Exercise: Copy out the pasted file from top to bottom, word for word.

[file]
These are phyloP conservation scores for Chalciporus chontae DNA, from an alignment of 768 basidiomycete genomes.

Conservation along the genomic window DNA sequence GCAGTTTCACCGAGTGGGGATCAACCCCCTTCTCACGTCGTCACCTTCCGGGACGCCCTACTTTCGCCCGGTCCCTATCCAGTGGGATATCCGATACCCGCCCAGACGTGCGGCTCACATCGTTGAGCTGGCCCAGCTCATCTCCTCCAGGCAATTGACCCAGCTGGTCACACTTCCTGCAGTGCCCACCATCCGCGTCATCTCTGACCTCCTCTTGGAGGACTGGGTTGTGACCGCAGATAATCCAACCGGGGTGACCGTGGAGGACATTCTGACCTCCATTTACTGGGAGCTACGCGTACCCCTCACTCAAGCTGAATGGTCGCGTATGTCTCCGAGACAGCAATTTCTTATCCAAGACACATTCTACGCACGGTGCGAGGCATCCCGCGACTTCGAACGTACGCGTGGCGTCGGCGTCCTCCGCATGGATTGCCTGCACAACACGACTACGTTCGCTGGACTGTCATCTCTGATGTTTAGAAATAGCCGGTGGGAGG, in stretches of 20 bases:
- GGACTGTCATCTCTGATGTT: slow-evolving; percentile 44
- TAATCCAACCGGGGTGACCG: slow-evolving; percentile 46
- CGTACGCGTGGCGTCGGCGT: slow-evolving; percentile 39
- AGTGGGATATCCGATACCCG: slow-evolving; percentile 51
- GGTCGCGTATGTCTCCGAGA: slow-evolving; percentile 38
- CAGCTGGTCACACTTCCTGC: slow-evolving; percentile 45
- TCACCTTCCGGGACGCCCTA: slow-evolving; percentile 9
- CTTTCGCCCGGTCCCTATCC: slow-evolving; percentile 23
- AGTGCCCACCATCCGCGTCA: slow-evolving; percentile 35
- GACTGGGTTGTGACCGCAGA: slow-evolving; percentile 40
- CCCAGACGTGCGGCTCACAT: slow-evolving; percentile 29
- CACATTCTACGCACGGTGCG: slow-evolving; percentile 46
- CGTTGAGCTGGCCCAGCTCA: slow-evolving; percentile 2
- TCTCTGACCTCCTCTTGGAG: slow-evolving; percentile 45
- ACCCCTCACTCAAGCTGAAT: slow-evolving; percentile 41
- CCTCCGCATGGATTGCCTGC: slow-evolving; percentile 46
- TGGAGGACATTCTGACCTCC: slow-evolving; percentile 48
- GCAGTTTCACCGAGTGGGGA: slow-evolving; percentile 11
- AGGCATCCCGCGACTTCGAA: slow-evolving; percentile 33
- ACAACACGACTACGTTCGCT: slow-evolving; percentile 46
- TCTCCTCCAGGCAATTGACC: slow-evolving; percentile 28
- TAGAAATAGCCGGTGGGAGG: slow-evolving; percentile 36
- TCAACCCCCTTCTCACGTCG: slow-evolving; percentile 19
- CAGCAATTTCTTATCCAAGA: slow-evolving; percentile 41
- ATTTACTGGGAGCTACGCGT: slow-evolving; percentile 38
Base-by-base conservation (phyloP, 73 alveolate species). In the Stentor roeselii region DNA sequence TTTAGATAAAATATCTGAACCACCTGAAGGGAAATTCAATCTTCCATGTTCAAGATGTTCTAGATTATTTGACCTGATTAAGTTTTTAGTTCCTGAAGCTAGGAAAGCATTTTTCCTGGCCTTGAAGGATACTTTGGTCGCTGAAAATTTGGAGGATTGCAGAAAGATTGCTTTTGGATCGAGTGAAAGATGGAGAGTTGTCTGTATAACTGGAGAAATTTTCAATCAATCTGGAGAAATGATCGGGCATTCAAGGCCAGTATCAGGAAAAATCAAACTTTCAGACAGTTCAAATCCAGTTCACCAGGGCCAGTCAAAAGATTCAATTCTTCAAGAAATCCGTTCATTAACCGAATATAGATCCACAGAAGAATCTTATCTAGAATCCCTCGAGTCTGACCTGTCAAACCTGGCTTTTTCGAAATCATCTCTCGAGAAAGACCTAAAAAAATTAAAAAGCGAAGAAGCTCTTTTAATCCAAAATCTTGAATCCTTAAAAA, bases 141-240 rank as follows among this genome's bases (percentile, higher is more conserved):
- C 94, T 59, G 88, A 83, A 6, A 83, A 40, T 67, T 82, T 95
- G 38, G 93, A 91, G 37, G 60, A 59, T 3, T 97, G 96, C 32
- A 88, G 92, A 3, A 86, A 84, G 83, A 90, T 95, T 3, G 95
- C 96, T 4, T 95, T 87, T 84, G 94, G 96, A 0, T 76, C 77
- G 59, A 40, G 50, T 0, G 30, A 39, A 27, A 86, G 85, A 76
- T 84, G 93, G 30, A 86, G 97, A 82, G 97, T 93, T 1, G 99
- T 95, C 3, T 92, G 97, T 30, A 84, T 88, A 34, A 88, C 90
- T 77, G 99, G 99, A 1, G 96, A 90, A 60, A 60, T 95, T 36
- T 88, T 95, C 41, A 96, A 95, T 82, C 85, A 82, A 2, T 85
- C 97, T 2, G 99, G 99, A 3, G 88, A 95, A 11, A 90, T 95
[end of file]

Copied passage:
These are phyloP conservation scores for Chalciporus chontae DNA, from an alignment of 768 basidiomycete genomes.

Conservation along the genomic window DNA sequence GCAGTTTCACCGAGTGGGGATCAACCCCCTTCTCACGTCGTCACCTTCCGGGACGCCCTACTTTCGCCCGGTCCCTATCCAGTGGGATATCCGATACCCGCCCAGACGTGCGGCTCACATCGTTGAGCTGGCCCAGCTCATCTCCTCCAGGCAATTGACCCAGCTGGTCACACTTCCTGCAGTGCCCACCATCCGCGTCATCTCTGACCTCCTCTTGGAGGACTGGGTTGTGACCGCAGATAATCCAACCGGGGTGACCGTGGAGGACATTCTGACCTCCATTTACTGGGAGCTACGCGTACCCCTCACTCAAGCTGAATGGTCGCGTATGTCTCCGAGACAGCAATTTCTTATCCAAGACACATTCTACGCACGGTGCGAGGCATCCCGCGACTTCGAACGTACGCGTGGCGTCGGCGTCCTCCGCATGGATTGCCTGCACAACACGACTACGTTCGCTGGACTGTCATCTCTGATGTTTAGAAATAGCCGGTGGGAGG, in stretches of 20 bases:
- GGACTGTCATCTCTGATGTT: slow-evolving; percentile 44
- TAATCCAACCGGGGTGACCG: slow-evolving; percentile 46
- CGTACGCGTGGCGTCGGCGT: slow-evolving; percentile 39
- AGTGGGATATCCGATACCCG: slow-evolving; percentile 51
- GGTCGCGTATGTCTCCGAGA: slow-evolving; percentile 38
- CAGCTGGTCACACTTCCTGC: slow-evolving; percentile 45
- TCACCTTCCGGGACGCCCTA: slow-evolving; percentile 9
- CTTTCGCCCGGTCCCTATCC: slow-evolving; percentile 23
- AGTGCCCACCATCCGCGTCA: slow-evolving; percentile 35
- GACTGGGTTGTGACCGCAGA: slow-evolving; percentile 40
- CCCAGACGTGCGGCTCACAT: slow-evolving; percentile 29
- CACATTCTACGCACGGTGCG: slow-evolving; percentile 46
- CGTTGAGCTGGCCCAGCTCA: slow-evolving; percentile 2
- TCTCTGACCTCCTCTTGGAG: slow-evolving; percentile 45
- ACCCCTCACTCAAGCTGAAT: slow-evolving; percentile 41
- CCTCCGCATGGATTGCCTGC: slow-evolving; percentile 46
- TGGAGGACATTCTGACCTCC: slow-evolving; percentile 48
- GCAGTTTCACCGAGTGGGGA: slow-evolving; percentile 11
- AGGCATCCCGCGACTTCGAA: slow-evolving; percentile 33
- ACAACACGACTACGTTCGCT: slow-evolving; percentile 46
- TCTCCTCCAGGCAATTGACC: slow-evolving; percentile 28
- TAGAAATAGCCGGTGGGAGG: slow-evolving; percentile 36
- TCAACCCCCTTCTCACGTCG: slow-evolving; percentile 19
- CAGCAATTTCTTATCCAAGA: slow-evolving; percentile 41
- ATTTACTGGGAGCTACGCGT: slow-evolving; percentile 38
Base-by-base conservation (phyloP, 73 alveolate species). In the Stentor roeselii region DNA sequence TTTAGATAAAATATCTGAACCACCTGAAGGGAAATTCAATCTTCCATGTTCAAGATGTTCTAGATTATTTGACCTGATTAAGTTTTTAGTTCCTGAAGCTAGGAAAGCATTTTTCCTGGCCTTGAAGGATACTTTGGTCGCTGAAAATTTGGAGGATTGCAGAAAGATTGCTTTTGGATCGAGTGAAAGATGGAGAGTTGTCTGTATAACTGGAGAAATTTTCAATCAATCTGGAGAAATGATCGGGCATTCAAGGCCAGTATCAGGAAAAATCAAACTTTCAGACAGTTCAAATCCAGTTCACCAGGGCCAGTCAAAAGATTCAATTCTTCAAGAAATCCGTTCATTAACCGAATATAGATCCACAGAAGAATCTTATCTAGAATCCCTCGAGTCTGACCTGTCAAACCTGGCTTTTTCGAAATCATCTCTCGAGAAAGACCTAAAAAAATTAAAAAGCGAAGAAGCTCTTTTAATCCAAAATCTTGAATCCTTAAAAA, bases 141-240 rank as follows among this genome's bases (percentile, higher is more conserved):
- C 94, T 59, G 88, A 83, A 6, A 83, A 40, T 67, T 82, T 95
- G 38, G 93, A 91, G 37, G 60, A 59, T 3, T 97, G 96, C 32
- A 88, G 92, A 3, A 86, A 84, G 83, A 90, T 95, T 3, G 95
- C 96, T 4, T 95, T 87, T 84, G 94, G 96, A 0, T 76, C 77
- G 59, A 40, G 50, T 0, G 30, A 39, A 27, A 86, G 85, A 76
- T 84, G 93, G 30, A 86, G 97, A 82, G 97, T 93, T 1, G 99
- T 95, C 3, T 92, G 97, T 30, A 84, T 88, A 34, A 88, C 90
- T 77, G 99, G 99, A 1, G 96, A 90, A 60, A 60, T 95, T 36
- T 88, T 95, C 41, A 96, A 95, T 82, C 85, A 82, A 2, T 85
- C 97, T 2, G 99, G 99, A 3, G 88, A 95, A 11, A 90, T 95